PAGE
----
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FONAR CORP. v. TARIQ CONTR.

UNITED STATES DISTRICT COURT FOR THE EASTERN DISTRICT OF NEW YORK


May 2, 1995

FONAR CORPORATION, Plaintiff, against TARIQ CONTRACTING, INC. and APPLIED MEDICAL SYSTEMS, INC., Defendants.

The opinion of the court was delivered by: DAVID G. TRAGER

MEMORANDUM AND ORDER

 TRAGER, District Judge:

 This is a breach of contract and fraud action in which plaintiff, Fonar Corporation ("Fonar"), seeks damages for defendants', Tariq Contracting, Inc. ("TCI") and Applied Medical Systems, Inc. ("AMS"), failure and refusal to pay the final two installments due on the purchase price of a magnetic resonance imaging ("MRI") system. Fonar also seeks recovery of the additional costs incurred in installing the system due to TCI's alleged failure to insure that all installation prerequisites had been met. Before the Court are Fonar's request for a formal decision on Magistrate Judge Orenstein's Report and Recommendation ("Report"), which recommended that TCI's motion to dismiss the amended complaint for improper service of process be denied, and TCI's objections to the Report.

 Background

 Fonar is a Delaware corporation engaged in the manufacture and distribution of MRI systems used for medical diagnostic purposes. Fonar's principal place of business is in Melville, New York. TCI is a Saudi Arabian sole proprietorship with its principal place of business in Al Khobar, Saudi Arabia. AMS is a Massachusetts corporation with its principal place of business in Cambridge, MA.

 In May 1988, Fonar granted both AMS and TCI an exclusive distributorship to sell its MRI systems in the territory of Saudi Arabia. The distributorship was for a period of one year, but had a built in option to become a "permanent dealership" should AMS and TCI "be successful in selling [Fonar's] equipment in" Saudi Arabia. Fonar reserved the right to cancel the distributorship for cause with 90 days written notice.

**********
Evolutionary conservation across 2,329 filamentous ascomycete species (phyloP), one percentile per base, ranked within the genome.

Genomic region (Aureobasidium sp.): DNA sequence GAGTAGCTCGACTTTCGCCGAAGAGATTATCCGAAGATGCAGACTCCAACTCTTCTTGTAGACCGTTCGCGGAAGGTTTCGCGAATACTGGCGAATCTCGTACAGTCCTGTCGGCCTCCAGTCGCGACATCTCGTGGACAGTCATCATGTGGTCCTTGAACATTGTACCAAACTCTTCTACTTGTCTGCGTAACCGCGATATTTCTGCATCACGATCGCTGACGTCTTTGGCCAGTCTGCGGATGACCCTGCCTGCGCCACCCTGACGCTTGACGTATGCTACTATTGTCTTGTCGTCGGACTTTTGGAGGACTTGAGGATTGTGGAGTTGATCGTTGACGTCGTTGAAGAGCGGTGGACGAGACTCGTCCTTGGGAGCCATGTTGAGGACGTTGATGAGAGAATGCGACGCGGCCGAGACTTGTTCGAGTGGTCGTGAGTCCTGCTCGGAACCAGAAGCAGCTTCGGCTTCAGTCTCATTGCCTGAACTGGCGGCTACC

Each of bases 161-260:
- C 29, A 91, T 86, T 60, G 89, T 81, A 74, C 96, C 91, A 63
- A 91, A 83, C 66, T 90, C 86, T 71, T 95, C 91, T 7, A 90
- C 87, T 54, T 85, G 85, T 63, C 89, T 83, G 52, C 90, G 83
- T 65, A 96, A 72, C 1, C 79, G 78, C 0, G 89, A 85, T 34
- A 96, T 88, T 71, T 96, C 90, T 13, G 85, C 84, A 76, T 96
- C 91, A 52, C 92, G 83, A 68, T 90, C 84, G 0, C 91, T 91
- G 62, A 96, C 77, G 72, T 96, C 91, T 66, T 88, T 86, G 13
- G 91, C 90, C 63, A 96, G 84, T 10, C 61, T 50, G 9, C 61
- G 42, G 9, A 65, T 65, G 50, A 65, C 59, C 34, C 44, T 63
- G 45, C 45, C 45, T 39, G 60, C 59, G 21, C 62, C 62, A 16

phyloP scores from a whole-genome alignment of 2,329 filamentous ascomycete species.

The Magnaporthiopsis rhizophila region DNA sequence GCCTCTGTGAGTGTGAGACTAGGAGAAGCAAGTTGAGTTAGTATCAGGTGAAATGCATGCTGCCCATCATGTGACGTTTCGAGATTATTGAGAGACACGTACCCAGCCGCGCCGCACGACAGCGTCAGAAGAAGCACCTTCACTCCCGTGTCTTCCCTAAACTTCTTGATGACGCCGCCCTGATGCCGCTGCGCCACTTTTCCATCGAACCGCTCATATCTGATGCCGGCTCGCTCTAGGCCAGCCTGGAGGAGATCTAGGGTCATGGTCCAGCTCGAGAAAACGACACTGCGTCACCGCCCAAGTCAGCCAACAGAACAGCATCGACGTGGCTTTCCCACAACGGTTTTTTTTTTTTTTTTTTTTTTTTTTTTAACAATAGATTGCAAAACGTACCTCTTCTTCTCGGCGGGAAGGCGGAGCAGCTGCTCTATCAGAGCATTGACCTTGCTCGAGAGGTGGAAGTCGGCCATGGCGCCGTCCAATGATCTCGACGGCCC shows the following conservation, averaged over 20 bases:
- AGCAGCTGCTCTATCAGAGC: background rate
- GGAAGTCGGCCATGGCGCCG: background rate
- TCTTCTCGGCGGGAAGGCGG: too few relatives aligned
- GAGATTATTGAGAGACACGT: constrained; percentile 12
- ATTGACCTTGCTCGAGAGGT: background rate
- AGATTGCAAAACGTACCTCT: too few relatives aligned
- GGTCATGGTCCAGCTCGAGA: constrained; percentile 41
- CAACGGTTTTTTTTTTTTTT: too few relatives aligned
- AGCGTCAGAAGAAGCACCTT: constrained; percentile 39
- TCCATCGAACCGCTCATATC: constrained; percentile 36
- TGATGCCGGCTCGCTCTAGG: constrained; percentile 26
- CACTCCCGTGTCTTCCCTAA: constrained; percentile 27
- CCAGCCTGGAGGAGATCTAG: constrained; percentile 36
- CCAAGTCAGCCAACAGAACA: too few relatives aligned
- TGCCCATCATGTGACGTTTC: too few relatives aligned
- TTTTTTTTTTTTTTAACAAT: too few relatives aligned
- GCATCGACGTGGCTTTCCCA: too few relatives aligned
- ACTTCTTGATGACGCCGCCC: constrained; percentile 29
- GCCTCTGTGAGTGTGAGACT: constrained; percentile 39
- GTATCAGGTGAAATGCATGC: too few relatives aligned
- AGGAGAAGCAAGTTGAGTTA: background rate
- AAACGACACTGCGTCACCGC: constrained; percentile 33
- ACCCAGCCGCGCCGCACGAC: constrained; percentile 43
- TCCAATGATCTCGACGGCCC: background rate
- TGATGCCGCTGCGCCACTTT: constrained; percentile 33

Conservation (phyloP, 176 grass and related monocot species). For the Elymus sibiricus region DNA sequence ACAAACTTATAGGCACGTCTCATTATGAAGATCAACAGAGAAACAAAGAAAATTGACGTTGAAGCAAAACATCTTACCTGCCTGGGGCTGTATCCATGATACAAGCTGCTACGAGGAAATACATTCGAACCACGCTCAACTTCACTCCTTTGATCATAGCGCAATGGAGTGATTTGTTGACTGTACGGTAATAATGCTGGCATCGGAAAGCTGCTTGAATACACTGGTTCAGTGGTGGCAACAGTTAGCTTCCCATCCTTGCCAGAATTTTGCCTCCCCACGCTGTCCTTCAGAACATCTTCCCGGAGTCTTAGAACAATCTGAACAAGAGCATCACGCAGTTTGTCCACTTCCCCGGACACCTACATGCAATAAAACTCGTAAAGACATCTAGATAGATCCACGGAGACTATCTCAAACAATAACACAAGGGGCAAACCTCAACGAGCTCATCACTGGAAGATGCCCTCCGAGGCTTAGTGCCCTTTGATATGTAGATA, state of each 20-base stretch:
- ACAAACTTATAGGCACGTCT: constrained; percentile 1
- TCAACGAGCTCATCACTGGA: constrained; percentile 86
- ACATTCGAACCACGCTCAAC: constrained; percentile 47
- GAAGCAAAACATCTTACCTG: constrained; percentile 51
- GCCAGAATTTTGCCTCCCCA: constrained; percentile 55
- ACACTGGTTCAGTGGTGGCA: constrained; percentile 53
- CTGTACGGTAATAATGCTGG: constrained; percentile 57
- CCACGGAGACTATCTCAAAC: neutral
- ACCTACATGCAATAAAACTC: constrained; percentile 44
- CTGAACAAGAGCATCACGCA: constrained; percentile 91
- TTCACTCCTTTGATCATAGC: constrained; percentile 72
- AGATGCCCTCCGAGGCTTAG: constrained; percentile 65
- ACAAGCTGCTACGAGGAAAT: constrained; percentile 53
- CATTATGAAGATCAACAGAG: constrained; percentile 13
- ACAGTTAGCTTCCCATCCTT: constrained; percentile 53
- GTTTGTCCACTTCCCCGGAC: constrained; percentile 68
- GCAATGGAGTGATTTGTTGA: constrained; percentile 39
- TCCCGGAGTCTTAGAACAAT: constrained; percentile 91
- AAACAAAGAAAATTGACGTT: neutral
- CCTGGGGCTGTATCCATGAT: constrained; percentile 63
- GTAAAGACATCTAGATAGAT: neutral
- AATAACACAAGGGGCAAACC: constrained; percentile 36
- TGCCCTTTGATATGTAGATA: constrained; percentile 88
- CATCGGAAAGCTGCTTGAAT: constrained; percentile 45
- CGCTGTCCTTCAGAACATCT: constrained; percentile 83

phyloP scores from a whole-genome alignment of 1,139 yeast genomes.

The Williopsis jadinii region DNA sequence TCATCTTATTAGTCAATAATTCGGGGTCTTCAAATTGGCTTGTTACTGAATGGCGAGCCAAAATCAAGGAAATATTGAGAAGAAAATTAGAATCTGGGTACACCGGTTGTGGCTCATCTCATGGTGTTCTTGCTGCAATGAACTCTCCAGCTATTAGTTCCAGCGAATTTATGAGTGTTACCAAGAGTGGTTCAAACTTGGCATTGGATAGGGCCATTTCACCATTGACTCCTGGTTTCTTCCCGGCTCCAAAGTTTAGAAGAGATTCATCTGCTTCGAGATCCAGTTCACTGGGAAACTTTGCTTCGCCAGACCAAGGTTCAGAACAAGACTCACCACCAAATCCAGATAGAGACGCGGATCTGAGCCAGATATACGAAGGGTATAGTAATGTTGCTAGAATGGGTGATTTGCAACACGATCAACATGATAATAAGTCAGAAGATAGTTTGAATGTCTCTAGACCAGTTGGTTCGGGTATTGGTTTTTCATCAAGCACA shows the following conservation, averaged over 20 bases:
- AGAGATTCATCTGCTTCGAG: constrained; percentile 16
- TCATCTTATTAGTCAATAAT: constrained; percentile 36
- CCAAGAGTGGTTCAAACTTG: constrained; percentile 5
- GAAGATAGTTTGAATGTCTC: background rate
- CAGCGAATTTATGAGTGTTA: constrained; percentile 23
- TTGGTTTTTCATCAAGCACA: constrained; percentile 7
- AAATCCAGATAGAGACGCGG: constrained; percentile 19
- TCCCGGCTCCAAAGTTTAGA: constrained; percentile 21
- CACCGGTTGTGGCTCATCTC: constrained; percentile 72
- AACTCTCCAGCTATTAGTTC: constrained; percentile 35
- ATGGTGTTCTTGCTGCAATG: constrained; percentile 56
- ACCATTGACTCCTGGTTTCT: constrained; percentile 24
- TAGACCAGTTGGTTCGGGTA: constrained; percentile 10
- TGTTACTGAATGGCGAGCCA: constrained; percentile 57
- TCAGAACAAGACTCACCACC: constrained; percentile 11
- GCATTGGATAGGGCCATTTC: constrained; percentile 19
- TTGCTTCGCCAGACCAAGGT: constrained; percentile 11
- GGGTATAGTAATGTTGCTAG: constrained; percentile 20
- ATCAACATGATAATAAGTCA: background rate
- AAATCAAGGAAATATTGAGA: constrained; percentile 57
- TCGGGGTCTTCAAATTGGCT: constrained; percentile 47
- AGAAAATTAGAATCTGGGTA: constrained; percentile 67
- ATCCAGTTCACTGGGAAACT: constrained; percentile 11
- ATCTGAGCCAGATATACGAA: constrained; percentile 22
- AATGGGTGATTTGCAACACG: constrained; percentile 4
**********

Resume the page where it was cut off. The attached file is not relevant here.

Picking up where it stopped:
In September 1990, the parties entered into a written sales agreement for the sale of a Fonar Beta 3000 MRI scanner. The agreement contained a choice of law and choice of forum provision designating New York as the appropriate jurisdiction for, and law governing, any disputes arising under the contract. The agreement was signed by AMS' president, Yasmeen Husain. However, Fonar alleged that the agreement was signed by Ms. Husain in her capacity as TCI's vice president. There is no dispute that Ms. Husain signed the agreement, or that the agreement was between Fonar and TCI, or that underneath Ms. Husain's signature appears the title vice president. Contrary to these indications, however, TCI asserted that Ms. Husain signed the agreement not as TCI's vice president, but on TCI's behalf and according to the specific direction of TCI's president and Fonar.

 Subsequently, the sales agreement was modified twice. The first modification was signed by Khalid Husain, TCI's vice president, while the second was signed by Yasmeen Husain. Following the Persian Gulf War, Fonar completed the installation of the MRI system in King Faisel University Hospital. Fonar alleged that despite a provision in the sales agreement, which was never modified, TCI did not insure that the installation site was properly prepared. Fonar's employees had to wait almost two months for the site to be prepared, supervised such preparation, something which was not provided for in the sales agreement, and incurred additional costs thereby. Following the installation of the system, TCI refused repeated requests to pay the final two installments due on the purchase price.